In December 1985, the Veteran petitioned to reopen his claim for service connection. In a March 1986 decision, the RO reopened the claim but denied service connection because the evidence did not indicate the Veteran's disability was related to service. The Veteran did not initiate a timely appeal, and the March 1986 rating decision became final. 38 U.S.C.A. § 7105; 38 C.F.R. § 20.1103. The March 1986 rating decision is the last final denial of the claim.

In May 2011, the Veteran petitioned to reopen the claim. In a February 2012 rating decision, the RO denied reopening the claim because the evidence was new but not material. The Veteran filed a timely notice of disagreement (NOD), and perfected the appeal following the December 2013 statement of the case (SOC). 

Evidence submitted since the final March 1986 rating decision consists of additional service personnel records, VA and private medical records, and the Veteran's statements. The RO attempted to verify the Veteran's statements that he was treated at a field hospital in Vietnam. VA and private medical records include treatment notes and an opinion from a private orthopedist. The Veteran's statements include a copy of a letter sent to his father during his Vietnam service indicating his transfer to the location where he claimed to have sustained a shoulder injury.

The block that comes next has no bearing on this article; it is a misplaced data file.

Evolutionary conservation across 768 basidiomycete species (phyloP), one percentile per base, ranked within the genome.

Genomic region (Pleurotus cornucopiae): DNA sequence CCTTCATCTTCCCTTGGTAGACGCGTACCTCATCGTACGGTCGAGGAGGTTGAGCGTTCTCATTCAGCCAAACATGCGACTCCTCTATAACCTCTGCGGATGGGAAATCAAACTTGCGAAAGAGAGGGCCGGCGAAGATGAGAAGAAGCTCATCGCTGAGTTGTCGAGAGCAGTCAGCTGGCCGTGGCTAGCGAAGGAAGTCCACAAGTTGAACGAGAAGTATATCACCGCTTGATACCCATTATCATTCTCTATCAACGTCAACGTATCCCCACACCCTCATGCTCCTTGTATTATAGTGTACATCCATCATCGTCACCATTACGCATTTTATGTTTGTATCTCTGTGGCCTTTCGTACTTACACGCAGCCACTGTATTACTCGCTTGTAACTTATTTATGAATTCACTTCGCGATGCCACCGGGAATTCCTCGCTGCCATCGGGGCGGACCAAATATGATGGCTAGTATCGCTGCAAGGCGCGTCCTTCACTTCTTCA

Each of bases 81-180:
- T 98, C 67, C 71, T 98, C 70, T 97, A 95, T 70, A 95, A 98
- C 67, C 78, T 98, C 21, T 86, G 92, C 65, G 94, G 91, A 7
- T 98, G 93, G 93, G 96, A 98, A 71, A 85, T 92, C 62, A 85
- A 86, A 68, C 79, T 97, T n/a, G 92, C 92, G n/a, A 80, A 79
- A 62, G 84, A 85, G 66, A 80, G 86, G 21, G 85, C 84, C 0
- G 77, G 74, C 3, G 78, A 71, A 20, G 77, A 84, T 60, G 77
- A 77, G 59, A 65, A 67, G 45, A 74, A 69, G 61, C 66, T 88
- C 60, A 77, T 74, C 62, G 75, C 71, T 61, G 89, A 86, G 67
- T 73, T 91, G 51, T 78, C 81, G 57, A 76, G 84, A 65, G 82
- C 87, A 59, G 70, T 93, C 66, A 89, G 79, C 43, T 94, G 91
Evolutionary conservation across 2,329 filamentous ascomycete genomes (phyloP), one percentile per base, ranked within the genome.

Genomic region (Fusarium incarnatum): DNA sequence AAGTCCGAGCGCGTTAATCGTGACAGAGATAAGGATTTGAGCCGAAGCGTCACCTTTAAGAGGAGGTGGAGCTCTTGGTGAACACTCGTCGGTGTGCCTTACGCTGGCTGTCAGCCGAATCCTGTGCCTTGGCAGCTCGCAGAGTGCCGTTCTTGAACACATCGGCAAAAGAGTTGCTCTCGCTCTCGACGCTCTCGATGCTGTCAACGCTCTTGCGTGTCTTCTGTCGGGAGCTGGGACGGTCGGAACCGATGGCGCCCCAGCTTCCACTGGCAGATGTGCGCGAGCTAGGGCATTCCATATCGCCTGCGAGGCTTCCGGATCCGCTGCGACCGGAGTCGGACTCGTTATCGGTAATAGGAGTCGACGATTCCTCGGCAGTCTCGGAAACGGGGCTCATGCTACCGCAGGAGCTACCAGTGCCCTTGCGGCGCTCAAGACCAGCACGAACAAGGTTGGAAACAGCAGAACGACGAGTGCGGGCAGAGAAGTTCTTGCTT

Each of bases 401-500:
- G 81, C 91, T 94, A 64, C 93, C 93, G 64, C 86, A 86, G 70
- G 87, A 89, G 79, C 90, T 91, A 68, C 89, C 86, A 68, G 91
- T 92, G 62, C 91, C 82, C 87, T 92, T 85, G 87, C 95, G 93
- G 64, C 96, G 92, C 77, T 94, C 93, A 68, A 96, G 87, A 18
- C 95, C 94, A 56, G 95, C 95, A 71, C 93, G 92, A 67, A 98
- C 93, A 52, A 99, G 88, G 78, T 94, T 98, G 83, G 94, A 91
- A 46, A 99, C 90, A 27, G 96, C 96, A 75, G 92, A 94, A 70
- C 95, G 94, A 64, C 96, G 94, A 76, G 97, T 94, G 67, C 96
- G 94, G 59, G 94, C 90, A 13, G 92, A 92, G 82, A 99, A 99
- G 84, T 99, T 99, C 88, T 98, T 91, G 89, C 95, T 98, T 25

Given that the threshold for substantiating a claim to reopen is low, the evidence associated with the claims file since the March 1986 denial, when considered by itself or in connection with evidence previously assembled, relates to an unestablished fact necessary to substantiate the claim for service connection of a right shoulder disability and raises a reasonable possibility of substantiating the claim.  The claim will be remanded for further development.